A powerful women’s rugby league documentary film, which has received rave reviews at international film festivals, was screened in Bolton last week.
Power Meri follows the journey of Papua New Guinea’s first Women’s Rugby League team, the PNG Orchids, on their journey to the 2017 World Cup in Australia.
Civic and business leaders attended the special screening of the film at the Light Cinema to watch the inspirational story of an extraordinary group of women.
The screening is part of Bolton’s commitment to take the game to its heart in the run up to the Rugby League World Cup 2021.
The Papua New Guinea team were trailblazers and not only had to beat the sporting competition, but also intense sexism, a lack of funding, and national prejudice to reach their biggest stage yet.
The film screening brought together those involved in the campaign and others who are delivering Bolton’s programme of activities which aims to promote the event and encourage local communities to take up the sport.
Cllr Anne Galloway, Bolton Council’s Executive Cabinet Member, said: “Power Meri shows what can be achieved against the odds and inspires those who face barriers to getting involved in sport.
“Hopefully Bolton being chosen as a host venue for the 2021 Rugby League World Cup will encourage local people to take up the sport. It will also create exciting new opportunities, including those when we start recruiting volunteers in the local community to help during the hosting of the games.”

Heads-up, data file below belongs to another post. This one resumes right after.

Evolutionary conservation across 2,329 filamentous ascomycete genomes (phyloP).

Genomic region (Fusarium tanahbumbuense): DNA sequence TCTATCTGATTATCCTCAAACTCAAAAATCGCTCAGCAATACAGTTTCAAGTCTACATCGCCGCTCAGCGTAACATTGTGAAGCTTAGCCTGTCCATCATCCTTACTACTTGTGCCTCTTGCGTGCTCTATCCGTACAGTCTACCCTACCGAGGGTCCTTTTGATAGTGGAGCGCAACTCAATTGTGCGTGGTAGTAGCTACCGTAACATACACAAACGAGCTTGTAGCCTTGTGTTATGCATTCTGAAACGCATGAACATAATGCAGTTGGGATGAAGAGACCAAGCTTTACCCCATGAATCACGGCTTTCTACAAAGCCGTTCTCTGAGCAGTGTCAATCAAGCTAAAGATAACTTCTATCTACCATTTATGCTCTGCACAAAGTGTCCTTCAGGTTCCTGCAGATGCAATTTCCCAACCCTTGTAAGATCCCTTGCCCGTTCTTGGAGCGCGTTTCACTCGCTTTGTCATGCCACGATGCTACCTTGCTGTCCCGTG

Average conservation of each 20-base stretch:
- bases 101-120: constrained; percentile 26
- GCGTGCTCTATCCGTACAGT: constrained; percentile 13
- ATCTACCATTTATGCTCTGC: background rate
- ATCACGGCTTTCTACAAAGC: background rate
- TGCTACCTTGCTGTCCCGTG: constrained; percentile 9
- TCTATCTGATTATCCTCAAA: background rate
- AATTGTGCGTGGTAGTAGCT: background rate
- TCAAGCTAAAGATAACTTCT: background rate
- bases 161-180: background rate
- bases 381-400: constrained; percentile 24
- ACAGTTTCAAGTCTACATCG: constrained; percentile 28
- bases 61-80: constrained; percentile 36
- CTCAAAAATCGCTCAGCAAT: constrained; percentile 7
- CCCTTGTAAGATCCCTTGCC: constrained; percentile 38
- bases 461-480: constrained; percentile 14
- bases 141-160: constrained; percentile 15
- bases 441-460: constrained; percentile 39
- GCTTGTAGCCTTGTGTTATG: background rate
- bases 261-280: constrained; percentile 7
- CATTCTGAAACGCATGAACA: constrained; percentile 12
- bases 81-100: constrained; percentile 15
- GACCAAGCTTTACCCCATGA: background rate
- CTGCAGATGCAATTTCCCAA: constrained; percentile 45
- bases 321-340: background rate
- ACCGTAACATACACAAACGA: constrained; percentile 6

Kiera Byland, Bolton’s Special Olympic and INAS World Champion gold medallist said: “I have a learning disability and at school I struggled to keep friends and I wasn’t chosen for any team sports. I was in a dark place and use to self-harm but that changed when I took up cycling and swimming.
“I have since represented Great Britain at two Special Olympics and INAS World Cycling Championships winning gold medals along the way. My next challenge will be going out to Brisbane to defend my INAS World cycling titles and I’m proud to be part of the UKSA GB team.
“Sport can help people turn their lives around and hopefully I can help inspire other people with a learning disability and girls to do sport and never give up.”
Bolton secured the right to host games following a campaign led by Bolton Council and supported by Bolton Wanderers, Bolton Whites Hotel, the University of Bolton, Ideal Corporate Solutions Ltd, and a host of businesses, organisations and sports clubs including Bolton Mets and Westhoughton Lions.
The RLWC2021 will see 32 teams playing 64 games across 20 venues and it is expected to be the biggest Rugby League World Cup, watched worldwide by an estimated 150 million people across 115 countries and the tournament will potentially generate £4.5million for Bolton’s economy.